The burden and worry that so many of us seem to bear as we come closer to death struck more intensely this past January when I offered a eulogy at the funeral of my friend Debbie Friedman. Debbie contributed so significantly to Jewish worship renewal, and her prayers and songs are sung in every quarter of the world. Although no one had more reason to “rejoice in their portion,” insecurity and doubt about her contributions to life and their meaning plagued Debbie’s soul.
A “Letter” Exchange between Abby Caplin and Rachel Brodie, Healing Is Always Possible:
While confronting serious illness, unless a hospital chaplain appears (and not necessarily a Jewish one), the words and wisdom of Judaism are rarely brought into treatment and waiting rooms. “Healing services” are the most prominent form of Jewish ritual around illness, but there are other forms that address a variety of needs, moods, and comfort zones. Ancient ritual objects used for healing include amulets, stones, and a red string. Each of these items allows for symbolic transference by concretizing an abstract value such as love, power, or support.
Physicians have an obligation to ensure that parents understand the illness and prognosis of their child, to the best of their ability and medical knowledge. If a parent hopes for and expects a full recovery when one is essentially impossible, then the physician has failed in an essential duty.
Julie Pelc Adler
Prayers for healing can be transformative, even if only at the level of humanistic effectiveness—a prayer that helps people bond and feel comforted in the face of suffering. But I don’t think prayers are magic; I do not believe that prayers alone can heal, or necessarily compel God to heal us. For that matter, I don’t even believe that healing is necessarily a complete return to life as it was before the accident, illness, or disability. Healing requires coming to terms with life as it is now: life with struggle (and sometimes chronic pain or discomfort), and life with the memory of what came before. Healing requires work, strength, and courage.
Roundtable on Celebrating Yom Ha’atzmaut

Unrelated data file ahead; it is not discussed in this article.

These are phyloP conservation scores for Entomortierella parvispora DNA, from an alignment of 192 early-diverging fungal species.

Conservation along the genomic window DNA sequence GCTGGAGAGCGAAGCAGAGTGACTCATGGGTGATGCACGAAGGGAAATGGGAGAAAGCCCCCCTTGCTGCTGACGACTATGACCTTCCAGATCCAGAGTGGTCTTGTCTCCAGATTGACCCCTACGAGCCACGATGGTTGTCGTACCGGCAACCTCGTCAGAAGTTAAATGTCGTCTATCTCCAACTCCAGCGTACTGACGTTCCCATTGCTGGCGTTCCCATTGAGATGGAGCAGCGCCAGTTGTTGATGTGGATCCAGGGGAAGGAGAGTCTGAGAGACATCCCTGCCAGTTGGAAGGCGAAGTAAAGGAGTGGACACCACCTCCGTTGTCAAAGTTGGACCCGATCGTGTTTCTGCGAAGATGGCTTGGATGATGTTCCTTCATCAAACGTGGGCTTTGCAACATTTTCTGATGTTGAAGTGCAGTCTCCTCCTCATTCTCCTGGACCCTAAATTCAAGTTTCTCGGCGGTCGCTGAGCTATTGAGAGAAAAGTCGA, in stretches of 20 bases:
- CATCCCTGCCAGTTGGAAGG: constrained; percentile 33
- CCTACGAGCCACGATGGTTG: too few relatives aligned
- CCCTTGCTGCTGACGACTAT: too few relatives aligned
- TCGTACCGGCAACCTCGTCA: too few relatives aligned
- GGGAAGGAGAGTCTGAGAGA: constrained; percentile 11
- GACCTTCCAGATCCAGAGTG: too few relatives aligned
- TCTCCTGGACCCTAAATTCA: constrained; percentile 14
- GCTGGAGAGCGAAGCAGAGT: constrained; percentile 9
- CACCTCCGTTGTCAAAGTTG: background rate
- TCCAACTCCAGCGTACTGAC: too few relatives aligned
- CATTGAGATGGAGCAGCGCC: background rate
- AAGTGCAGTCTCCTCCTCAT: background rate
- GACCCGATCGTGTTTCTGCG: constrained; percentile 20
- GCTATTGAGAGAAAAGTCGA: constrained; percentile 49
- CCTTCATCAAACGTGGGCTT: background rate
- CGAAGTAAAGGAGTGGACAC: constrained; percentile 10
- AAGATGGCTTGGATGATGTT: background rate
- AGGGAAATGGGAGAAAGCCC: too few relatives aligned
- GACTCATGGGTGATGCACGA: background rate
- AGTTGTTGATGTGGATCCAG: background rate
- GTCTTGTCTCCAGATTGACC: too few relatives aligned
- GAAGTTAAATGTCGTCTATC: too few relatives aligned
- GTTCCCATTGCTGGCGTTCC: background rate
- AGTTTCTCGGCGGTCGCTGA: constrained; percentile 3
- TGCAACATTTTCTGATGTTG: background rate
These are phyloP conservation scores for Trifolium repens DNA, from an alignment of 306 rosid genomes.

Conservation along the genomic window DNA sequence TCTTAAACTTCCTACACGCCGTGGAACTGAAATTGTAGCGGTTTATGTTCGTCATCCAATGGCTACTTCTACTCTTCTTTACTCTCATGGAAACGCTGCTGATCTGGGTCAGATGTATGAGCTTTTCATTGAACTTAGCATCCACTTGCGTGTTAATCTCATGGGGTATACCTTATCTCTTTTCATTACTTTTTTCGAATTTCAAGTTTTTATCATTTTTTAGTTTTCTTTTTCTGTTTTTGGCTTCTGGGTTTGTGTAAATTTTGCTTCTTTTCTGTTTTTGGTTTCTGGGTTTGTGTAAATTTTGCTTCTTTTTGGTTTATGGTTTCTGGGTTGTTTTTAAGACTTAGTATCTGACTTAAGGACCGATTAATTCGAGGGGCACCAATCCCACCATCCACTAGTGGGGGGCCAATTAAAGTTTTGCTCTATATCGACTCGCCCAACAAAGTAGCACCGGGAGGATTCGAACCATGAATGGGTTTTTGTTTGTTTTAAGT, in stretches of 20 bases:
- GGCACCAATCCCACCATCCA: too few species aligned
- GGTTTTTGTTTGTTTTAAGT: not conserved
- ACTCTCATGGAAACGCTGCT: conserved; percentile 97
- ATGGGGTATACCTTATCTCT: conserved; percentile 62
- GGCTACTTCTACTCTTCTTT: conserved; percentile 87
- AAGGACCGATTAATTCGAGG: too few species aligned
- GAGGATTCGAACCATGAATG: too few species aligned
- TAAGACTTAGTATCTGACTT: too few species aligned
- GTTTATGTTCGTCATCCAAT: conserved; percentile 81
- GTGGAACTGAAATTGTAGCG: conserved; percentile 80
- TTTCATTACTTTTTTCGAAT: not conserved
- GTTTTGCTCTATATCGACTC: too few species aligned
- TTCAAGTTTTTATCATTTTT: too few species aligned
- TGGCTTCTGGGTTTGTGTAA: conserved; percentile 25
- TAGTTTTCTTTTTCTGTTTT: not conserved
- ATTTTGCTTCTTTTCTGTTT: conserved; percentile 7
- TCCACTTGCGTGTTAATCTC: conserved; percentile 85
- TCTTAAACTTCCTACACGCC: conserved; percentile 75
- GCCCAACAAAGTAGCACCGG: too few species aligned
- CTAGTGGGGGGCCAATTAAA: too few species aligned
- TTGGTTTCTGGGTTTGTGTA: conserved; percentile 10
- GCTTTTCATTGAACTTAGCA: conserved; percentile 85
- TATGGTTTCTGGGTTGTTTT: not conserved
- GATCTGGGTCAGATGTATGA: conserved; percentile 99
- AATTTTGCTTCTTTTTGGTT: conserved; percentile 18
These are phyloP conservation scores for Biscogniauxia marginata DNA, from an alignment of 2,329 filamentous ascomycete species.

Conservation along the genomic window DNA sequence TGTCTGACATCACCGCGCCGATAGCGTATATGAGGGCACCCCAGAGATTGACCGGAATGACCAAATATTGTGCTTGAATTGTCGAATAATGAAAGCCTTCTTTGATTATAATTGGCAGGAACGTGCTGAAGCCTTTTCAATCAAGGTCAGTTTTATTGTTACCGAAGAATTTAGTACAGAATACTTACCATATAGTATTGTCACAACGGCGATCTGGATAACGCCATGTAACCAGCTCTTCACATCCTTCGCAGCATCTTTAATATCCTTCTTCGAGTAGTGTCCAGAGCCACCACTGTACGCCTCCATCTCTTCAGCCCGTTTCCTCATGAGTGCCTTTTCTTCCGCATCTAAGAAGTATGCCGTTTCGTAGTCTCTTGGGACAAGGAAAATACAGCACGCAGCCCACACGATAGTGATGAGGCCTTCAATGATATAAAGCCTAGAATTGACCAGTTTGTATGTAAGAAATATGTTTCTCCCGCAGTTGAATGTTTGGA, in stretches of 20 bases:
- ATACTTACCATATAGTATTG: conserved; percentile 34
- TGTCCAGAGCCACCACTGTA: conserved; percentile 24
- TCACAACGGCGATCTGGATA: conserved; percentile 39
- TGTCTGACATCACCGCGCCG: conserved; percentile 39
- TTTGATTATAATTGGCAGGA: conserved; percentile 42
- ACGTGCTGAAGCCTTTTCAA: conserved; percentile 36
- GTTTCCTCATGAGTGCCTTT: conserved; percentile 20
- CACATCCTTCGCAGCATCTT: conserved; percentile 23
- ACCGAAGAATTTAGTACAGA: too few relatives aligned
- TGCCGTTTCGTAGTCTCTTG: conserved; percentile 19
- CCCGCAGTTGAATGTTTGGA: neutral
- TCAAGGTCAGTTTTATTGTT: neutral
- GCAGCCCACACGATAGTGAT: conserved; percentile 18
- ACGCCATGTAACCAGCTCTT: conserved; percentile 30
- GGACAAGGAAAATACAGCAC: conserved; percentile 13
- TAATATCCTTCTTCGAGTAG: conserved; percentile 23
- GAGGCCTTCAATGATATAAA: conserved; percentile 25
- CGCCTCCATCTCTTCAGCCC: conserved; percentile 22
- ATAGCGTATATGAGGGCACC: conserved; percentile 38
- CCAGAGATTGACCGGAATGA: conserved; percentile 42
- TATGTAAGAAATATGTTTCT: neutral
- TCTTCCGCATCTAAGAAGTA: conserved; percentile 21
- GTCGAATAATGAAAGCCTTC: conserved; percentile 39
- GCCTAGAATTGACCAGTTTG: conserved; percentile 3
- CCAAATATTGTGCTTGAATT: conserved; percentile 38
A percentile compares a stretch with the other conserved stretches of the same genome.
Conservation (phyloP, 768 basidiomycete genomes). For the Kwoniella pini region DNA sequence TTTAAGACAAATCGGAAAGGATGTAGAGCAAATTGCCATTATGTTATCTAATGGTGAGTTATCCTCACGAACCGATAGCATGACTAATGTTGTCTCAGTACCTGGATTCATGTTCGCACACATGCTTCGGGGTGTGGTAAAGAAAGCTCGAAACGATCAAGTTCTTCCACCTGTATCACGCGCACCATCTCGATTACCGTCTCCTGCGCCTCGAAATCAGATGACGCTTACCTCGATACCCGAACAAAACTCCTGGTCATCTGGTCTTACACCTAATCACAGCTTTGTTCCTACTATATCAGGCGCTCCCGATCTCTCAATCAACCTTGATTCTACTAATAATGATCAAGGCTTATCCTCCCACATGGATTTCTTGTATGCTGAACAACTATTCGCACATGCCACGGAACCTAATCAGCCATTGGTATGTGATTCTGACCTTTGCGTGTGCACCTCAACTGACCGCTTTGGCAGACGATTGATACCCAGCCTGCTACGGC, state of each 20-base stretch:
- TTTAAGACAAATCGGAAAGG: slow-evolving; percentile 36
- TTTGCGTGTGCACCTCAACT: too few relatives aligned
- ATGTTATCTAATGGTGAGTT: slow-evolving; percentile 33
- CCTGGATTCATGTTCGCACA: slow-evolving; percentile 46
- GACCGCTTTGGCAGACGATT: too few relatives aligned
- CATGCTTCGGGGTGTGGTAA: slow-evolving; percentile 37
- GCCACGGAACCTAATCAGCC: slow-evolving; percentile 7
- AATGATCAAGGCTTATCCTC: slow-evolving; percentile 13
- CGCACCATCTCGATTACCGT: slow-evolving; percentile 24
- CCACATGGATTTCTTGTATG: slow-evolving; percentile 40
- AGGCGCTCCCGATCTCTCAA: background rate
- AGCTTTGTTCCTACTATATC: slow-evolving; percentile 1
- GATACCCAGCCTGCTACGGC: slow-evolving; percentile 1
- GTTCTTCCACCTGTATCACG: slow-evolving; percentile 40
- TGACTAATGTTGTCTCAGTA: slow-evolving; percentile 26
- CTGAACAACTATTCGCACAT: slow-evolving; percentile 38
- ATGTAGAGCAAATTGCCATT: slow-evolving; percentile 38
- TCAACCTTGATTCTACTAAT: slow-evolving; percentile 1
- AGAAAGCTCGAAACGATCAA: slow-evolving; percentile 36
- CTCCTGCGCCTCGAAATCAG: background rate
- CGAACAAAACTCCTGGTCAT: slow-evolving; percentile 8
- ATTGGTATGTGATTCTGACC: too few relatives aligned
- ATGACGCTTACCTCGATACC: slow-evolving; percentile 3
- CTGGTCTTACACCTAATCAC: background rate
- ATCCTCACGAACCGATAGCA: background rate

Most holiday celebrations offer opportunities to reflect on the themes of the day, the passing of time — momentous events and regrets. Observing Yom Ha’atzmaut, or Israel Independence Day, provides the same opportunities. Sh’ma invited Rabbi Jarah Greenfield, editor and publisher Gary Rosenblatt, Professor Shaul Kelner, and communal activist Ariel Beery to speak about how they personally observe the day and how we might re-envision the holiday for contemporary times.
The founding myth of the Herut movement, which in 1973 evolved into the Likud and with a plurality of Knesset seats in 1977 facilitated Menachem Begin’s ascendancy to the position of Prime Minister of Israel, was that in its pre-state form — as the Irgun underground — it had expelled the British from Mandate Palestine.
Historians by and large agree that the Irgun and Lehi’s methods played a decisive role in Britain’s withdrawal from Palestine. Few, however, argue, as Yisrael Medad does, that without armed attacks against the British, the state of Israel would have never come into being.
Exploring the ‘Catastrophe’: A Letter Exchange between Paul Scham and Gregory Khalil on Nakba: Literally, “Nakba” means “catastrophe.” Nakba typically refers to the historical events surrounding Israel’s independence. Most historians now agree that as much as three-quarters of the indigenous Muslim and Christian Palestinian population in what became Israel lost their homes, more than 400 villages were destroyed, and few Palestinians were ever allowed to return.
Danya Ruttenberg: Worrying too much about language and metaphor can keep us from being open to surprises in our experience of the divine that belie our safe categories…. We have to learn to become less attached to our metaphors, so we can meet the God who dwells outside of them.